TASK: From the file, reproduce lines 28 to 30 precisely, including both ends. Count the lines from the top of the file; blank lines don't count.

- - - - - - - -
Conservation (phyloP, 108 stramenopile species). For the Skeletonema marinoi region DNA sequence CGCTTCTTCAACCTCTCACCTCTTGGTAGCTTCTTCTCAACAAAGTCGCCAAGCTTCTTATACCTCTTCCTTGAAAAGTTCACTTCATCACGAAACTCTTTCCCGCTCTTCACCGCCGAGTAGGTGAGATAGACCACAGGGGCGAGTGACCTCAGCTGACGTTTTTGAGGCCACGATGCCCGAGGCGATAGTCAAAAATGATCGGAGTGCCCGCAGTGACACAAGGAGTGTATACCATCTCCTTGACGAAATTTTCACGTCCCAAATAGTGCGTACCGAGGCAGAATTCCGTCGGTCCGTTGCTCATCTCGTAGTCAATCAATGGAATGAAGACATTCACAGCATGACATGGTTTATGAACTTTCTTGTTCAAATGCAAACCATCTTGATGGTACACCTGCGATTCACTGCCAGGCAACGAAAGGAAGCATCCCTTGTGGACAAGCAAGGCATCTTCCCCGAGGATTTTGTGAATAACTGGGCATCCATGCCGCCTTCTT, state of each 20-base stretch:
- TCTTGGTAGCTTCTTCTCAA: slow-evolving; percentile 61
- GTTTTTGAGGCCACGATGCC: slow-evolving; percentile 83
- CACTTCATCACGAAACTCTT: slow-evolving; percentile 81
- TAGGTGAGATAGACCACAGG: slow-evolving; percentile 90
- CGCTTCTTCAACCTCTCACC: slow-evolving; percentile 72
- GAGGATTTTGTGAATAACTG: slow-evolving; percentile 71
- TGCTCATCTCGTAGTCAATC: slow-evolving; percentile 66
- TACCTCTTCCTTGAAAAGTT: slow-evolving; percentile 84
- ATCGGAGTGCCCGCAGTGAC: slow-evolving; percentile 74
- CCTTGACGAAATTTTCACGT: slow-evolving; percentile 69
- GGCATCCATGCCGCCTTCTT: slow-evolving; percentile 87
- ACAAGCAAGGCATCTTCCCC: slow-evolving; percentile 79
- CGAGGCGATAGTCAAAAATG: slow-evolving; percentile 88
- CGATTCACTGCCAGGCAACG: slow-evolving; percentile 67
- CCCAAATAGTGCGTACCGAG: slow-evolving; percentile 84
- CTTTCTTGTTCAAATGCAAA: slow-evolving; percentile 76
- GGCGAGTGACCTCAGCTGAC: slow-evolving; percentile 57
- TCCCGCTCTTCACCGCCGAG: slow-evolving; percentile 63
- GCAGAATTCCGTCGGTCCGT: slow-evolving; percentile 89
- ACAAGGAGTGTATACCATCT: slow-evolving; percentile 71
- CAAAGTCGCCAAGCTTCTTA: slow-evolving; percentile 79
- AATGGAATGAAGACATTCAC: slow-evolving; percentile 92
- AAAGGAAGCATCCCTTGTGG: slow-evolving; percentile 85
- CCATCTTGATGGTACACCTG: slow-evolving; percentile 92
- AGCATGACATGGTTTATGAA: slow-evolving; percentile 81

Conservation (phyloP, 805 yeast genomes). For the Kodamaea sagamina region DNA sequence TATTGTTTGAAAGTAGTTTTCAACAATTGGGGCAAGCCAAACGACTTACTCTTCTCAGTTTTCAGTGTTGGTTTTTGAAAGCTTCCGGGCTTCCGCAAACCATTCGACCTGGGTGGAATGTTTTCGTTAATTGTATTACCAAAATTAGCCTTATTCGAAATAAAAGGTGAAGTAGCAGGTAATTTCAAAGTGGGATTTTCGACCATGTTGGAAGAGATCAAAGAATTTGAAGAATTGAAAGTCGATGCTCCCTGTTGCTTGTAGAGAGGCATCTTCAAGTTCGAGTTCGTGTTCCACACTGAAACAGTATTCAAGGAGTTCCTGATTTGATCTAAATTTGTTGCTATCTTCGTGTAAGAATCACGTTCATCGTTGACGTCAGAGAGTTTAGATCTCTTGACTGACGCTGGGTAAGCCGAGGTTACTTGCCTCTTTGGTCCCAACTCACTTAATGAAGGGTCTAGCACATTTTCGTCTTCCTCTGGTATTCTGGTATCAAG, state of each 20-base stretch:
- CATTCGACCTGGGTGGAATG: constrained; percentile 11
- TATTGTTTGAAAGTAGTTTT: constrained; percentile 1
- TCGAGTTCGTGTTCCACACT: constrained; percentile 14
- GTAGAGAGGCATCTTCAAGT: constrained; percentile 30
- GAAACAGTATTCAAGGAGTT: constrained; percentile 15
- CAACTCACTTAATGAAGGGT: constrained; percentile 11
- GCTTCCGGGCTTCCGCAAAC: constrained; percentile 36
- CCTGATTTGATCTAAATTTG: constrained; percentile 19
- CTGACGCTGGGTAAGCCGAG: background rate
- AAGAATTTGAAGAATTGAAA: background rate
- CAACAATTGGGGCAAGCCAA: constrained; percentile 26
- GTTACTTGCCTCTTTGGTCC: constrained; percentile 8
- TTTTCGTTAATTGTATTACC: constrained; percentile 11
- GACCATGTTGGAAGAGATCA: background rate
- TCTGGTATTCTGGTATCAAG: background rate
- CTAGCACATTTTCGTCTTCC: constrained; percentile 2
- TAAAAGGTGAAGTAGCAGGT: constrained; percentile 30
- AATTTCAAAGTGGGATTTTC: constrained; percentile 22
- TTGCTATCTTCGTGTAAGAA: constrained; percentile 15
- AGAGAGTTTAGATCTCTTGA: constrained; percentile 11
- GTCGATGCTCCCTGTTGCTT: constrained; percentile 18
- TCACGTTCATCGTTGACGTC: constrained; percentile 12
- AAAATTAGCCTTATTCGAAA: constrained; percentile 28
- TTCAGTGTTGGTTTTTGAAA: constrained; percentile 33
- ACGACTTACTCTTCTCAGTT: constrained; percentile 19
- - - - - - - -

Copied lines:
- CATTCGACCTGGGTGGAATG: constrained; percentile 11
- TATTGTTTGAAAGTAGTTTT: constrained; percentile 1
- TCGAGTTCGTGTTCCACACT: constrained; percentile 14